BANJA LUKA, Bosnia-Herzegovina – The predominantly Serbian unit of Bosnia-Herzegovina, the Republika Srpska and neighboring Serbia have started building a hydropower plant on the Drina, despite opposition from environmental organizations and the Bosnian central government.
The Prime Ministers of the Republika Srpska and Serbia, Radovan Viskovic and Ana Brnabic, on May 17th laid the foundation Stone for the construction of the at least 93 megawatt (MW) dam and the Buk Bijela plant near the eastern Bosnian city of Foca.
Completion of the project is expected to take four years and cost 200 million euros. It is the first phase of a larger joint project that would include the construction of two more hydropower plants on the upper section of the Drina in Bosnia.
With a dam length of almost 200 meters, Buk Bijela will be the largest and most important of the three planned power plants.
“We are proud that we are building it with Serbia … it means life, connection, survival and prosperity,” Viskovic told reporters.
The Bosnian War ended in 1995 with a US-brokered peace agreement that divided Bosnia into two entities – the Muslim and Croat federations and the Republika Srpska – held together by common central institutions.
Bosnian Foreign Minister Bisera Turkovic warned Serbia that its role in the Buk Bijela project, which was not approved by Bosnia’s central authorities, could damage bilateral relations.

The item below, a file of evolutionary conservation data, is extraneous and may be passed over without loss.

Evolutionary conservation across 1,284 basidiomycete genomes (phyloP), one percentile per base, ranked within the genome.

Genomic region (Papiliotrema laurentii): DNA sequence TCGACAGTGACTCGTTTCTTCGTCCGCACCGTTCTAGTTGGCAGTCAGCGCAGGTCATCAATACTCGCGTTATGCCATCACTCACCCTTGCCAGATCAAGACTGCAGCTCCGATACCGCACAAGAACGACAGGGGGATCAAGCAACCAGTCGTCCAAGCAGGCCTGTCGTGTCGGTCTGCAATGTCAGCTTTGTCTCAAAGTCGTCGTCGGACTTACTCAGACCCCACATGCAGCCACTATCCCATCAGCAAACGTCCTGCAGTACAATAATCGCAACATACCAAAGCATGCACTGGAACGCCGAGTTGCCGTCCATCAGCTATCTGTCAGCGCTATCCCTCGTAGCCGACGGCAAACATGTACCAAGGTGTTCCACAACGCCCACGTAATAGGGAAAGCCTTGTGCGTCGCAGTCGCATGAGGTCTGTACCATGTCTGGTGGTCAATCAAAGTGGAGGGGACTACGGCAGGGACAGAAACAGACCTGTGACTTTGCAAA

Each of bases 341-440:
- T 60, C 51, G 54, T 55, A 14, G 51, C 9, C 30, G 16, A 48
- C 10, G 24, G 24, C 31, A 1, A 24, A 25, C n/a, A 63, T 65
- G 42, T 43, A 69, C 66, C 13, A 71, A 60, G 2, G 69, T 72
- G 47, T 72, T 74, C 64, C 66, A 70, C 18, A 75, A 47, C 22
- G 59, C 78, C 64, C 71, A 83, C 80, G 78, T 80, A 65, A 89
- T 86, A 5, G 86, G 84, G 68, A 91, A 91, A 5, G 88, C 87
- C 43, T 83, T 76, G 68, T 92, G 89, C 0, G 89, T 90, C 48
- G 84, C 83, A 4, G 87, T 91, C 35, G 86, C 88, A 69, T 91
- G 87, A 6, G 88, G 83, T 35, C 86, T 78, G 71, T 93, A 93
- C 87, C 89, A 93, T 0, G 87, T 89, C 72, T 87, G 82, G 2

“The Serbian authorities need to know that by joining the Buk Bijela project they are not only risking economic damage, but also not contributing to good neighborly relations,” Turkovic tweeted.
Environmentalists from Bosnia, Serbia and Montenegro, all of whom border the Drina, have also spoken out against the project, stating that it would damage the environment.
Brnabic defended the project on the grounds that it would generate electricity from renewable resources and that thermal power plants would have to be replaced.
“Everything has an impact on the environment and I think care should be taken to minimize that impact,” she said.
In December 2020, members of the Bosnian parliament initiated proceedings before the Constitutional Court against the decision of the Republika Srpska to grant a concession for the construction of the three hydropower plants. Decisions about state property such as rivers at international borders can only be made at the state level.
A case about the Buk Bijela dam is also pending with the Implementation Committee of the Espoo Convention, as Bosnia has not consulted Montenegro on the environmental impact of the installations.
According to Reuters, Bosnia’s power generation capacity consists of 2,083 MW from larger hydropower plants and 2,065 MW from coal-fired plants. Small hydropower plants, wind, solar and biomass account for a further 112.15 MW.